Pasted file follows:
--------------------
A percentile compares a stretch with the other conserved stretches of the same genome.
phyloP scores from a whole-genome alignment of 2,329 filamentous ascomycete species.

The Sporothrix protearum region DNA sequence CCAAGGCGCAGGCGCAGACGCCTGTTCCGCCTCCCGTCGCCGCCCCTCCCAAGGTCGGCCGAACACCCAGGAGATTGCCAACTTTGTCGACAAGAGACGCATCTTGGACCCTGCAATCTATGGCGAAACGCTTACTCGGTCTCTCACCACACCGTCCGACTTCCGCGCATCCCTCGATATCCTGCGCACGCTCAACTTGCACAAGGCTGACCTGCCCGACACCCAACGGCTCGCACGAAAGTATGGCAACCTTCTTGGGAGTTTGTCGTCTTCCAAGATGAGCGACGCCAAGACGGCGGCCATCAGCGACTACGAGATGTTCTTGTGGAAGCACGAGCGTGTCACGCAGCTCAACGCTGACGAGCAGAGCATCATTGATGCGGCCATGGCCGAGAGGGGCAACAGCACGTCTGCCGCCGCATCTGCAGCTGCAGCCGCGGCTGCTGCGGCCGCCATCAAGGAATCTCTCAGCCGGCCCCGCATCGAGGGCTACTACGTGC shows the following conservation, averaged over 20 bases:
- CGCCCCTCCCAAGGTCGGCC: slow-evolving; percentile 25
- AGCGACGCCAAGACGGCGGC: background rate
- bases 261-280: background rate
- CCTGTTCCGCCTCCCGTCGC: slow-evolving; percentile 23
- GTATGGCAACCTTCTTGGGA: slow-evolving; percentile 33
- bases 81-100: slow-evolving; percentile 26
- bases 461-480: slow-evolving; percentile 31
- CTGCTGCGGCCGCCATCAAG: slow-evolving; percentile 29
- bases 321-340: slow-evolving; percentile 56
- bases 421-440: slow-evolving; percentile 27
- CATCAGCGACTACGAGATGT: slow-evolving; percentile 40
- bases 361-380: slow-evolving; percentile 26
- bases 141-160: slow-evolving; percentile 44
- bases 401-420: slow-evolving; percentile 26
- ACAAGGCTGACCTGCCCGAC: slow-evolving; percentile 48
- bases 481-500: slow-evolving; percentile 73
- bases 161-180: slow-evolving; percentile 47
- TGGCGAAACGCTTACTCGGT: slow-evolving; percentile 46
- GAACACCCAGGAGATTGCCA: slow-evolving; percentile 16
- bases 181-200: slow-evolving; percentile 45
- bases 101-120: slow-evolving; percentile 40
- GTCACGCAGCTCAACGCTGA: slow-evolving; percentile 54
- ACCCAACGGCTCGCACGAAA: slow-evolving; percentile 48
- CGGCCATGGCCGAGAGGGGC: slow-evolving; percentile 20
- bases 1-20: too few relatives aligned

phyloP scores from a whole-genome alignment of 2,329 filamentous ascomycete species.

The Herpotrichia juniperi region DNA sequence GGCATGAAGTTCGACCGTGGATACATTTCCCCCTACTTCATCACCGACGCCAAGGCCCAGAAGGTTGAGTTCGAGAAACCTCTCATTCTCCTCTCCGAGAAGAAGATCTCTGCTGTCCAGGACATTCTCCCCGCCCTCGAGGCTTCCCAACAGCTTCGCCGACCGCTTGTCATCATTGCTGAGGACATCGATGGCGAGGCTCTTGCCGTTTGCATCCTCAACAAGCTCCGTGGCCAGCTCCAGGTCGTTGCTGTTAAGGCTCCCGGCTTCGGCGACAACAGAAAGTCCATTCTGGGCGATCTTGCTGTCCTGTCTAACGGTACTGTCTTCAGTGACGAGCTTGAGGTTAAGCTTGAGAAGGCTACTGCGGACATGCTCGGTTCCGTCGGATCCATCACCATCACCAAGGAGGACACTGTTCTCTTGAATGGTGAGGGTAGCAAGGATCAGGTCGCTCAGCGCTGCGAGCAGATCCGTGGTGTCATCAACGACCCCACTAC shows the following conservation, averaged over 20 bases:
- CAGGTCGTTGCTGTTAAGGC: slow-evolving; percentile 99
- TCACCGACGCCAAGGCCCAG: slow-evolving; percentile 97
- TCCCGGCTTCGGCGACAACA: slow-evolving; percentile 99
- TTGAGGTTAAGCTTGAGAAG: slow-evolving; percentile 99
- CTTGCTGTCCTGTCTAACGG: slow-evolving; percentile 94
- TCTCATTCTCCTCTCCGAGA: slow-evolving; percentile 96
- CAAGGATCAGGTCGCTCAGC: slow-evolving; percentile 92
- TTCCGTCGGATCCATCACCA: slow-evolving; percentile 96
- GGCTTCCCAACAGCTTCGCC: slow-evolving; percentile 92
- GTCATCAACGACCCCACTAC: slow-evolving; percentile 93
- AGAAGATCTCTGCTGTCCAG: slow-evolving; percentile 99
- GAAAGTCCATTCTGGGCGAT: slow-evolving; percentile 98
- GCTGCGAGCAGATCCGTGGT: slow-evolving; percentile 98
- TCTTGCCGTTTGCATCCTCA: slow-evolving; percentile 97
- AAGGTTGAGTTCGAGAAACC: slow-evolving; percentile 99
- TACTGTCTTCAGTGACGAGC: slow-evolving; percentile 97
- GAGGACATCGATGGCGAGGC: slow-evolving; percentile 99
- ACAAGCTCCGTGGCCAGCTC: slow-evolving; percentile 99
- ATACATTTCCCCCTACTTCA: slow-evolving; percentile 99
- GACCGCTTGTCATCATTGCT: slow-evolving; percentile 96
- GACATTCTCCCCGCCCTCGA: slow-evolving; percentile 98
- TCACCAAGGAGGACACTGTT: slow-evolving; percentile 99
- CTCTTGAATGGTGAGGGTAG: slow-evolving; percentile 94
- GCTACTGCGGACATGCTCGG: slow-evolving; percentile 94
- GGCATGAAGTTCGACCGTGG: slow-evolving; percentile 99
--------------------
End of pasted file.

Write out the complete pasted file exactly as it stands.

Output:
A percentile compares a stretch with the other conserved stretches of the same genome.
phyloP scores from a whole-genome alignment of 2,329 filamentous ascomycete species.

The Sporothrix protearum region DNA sequence CCAAGGCGCAGGCGCAGACGCCTGTTCCGCCTCCCGTCGCCGCCCCTCCCAAGGTCGGCCGAACACCCAGGAGATTGCCAACTTTGTCGACAAGAGACGCATCTTGGACCCTGCAATCTATGGCGAAACGCTTACTCGGTCTCTCACCACACCGTCCGACTTCCGCGCATCCCTCGATATCCTGCGCACGCTCAACTTGCACAAGGCTGACCTGCCCGACACCCAACGGCTCGCACGAAAGTATGGCAACCTTCTTGGGAGTTTGTCGTCTTCCAAGATGAGCGACGCCAAGACGGCGGCCATCAGCGACTACGAGATGTTCTTGTGGAAGCACGAGCGTGTCACGCAGCTCAACGCTGACGAGCAGAGCATCATTGATGCGGCCATGGCCGAGAGGGGCAACAGCACGTCTGCCGCCGCATCTGCAGCTGCAGCCGCGGCTGCTGCGGCCGCCATCAAGGAATCTCTCAGCCGGCCCCGCATCGAGGGCTACTACGTGC shows the following conservation, averaged over 20 bases:
- CGCCCCTCCCAAGGTCGGCC: slow-evolving; percentile 25
- AGCGACGCCAAGACGGCGGC: background rate
- bases 261-280: background rate
- CCTGTTCCGCCTCCCGTCGC: slow-evolving; percentile 23
- GTATGGCAACCTTCTTGGGA: slow-evolving; percentile 33
- bases 81-100: slow-evolving; percentile 26
- bases 461-480: slow-evolving; percentile 31
- CTGCTGCGGCCGCCATCAAG: slow-evolving; percentile 29
- bases 321-340: slow-evolving; percentile 56
- bases 421-440: slow-evolving; percentile 27
- CATCAGCGACTACGAGATGT: slow-evolving; percentile 40
- bases 361-380: slow-evolving; percentile 26
- bases 141-160: slow-evolving; percentile 44
- bases 401-420: slow-evolving; percentile 26
- ACAAGGCTGACCTGCCCGAC: slow-evolving; percentile 48
- bases 481-500: slow-evolving; percentile 73
- bases 161-180: slow-evolving; percentile 47
- TGGCGAAACGCTTACTCGGT: slow-evolving; percentile 46
- GAACACCCAGGAGATTGCCA: slow-evolving; percentile 16
- bases 181-200: slow-evolving; percentile 45
- bases 101-120: slow-evolving; percentile 40
- GTCACGCAGCTCAACGCTGA: slow-evolving; percentile 54
- ACCCAACGGCTCGCACGAAA: slow-evolving; percentile 48
- CGGCCATGGCCGAGAGGGGC: slow-evolving; percentile 20
- bases 1-20: too few relatives aligned

phyloP scores from a whole-genome alignment of 2,329 filamentous ascomycete species.

The Herpotrichia juniperi region DNA sequence GGCATGAAGTTCGACCGTGGATACATTTCCCCCTACTTCATCACCGACGCCAAGGCCCAGAAGGTTGAGTTCGAGAAACCTCTCATTCTCCTCTCCGAGAAGAAGATCTCTGCTGTCCAGGACATTCTCCCCGCCCTCGAGGCTTCCCAACAGCTTCGCCGACCGCTTGTCATCATTGCTGAGGACATCGATGGCGAGGCTCTTGCCGTTTGCATCCTCAACAAGCTCCGTGGCCAGCTCCAGGTCGTTGCTGTTAAGGCTCCCGGCTTCGGCGACAACAGAAAGTCCATTCTGGGCGATCTTGCTGTCCTGTCTAACGGTACTGTCTTCAGTGACGAGCTTGAGGTTAAGCTTGAGAAGGCTACTGCGGACATGCTCGGTTCCGTCGGATCCATCACCATCACCAAGGAGGACACTGTTCTCTTGAATGGTGAGGGTAGCAAGGATCAGGTCGCTCAGCGCTGCGAGCAGATCCGTGGTGTCATCAACGACCCCACTAC shows the following conservation, averaged over 20 bases:
- CAGGTCGTTGCTGTTAAGGC: slow-evolving; percentile 99
- TCACCGACGCCAAGGCCCAG: slow-evolving; percentile 97
- TCCCGGCTTCGGCGACAACA: slow-evolving; percentile 99
- TTGAGGTTAAGCTTGAGAAG: slow-evolving; percentile 99
- CTTGCTGTCCTGTCTAACGG: slow-evolving; percentile 94
- TCTCATTCTCCTCTCCGAGA: slow-evolving; percentile 96
- CAAGGATCAGGTCGCTCAGC: slow-evolving; percentile 92
- TTCCGTCGGATCCATCACCA: slow-evolving; percentile 96
- GGCTTCCCAACAGCTTCGCC: slow-evolving; percentile 92
- GTCATCAACGACCCCACTAC: slow-evolving; percentile 93
- AGAAGATCTCTGCTGTCCAG: slow-evolving; percentile 99
- GAAAGTCCATTCTGGGCGAT: slow-evolving; percentile 98
- GCTGCGAGCAGATCCGTGGT: slow-evolving; percentile 98
- TCTTGCCGTTTGCATCCTCA: slow-evolving; percentile 97
- AAGGTTGAGTTCGAGAAACC: slow-evolving; percentile 99
- TACTGTCTTCAGTGACGAGC: slow-evolving; percentile 97
- GAGGACATCGATGGCGAGGC: slow-evolving; percentile 99
- ACAAGCTCCGTGGCCAGCTC: slow-evolving; percentile 99
- ATACATTTCCCCCTACTTCA: slow-evolving; percentile 99
- GACCGCTTGTCATCATTGCT: slow-evolving; percentile 96
- GACATTCTCCCCGCCCTCGA: slow-evolving; percentile 98
- TCACCAAGGAGGACACTGTT: slow-evolving; percentile 99
- CTCTTGAATGGTGAGGGTAG: slow-evolving; percentile 94
- GCTACTGCGGACATGCTCGG: slow-evolving; percentile 94
- GGCATGAAGTTCGACCGTGG: slow-evolving; percentile 99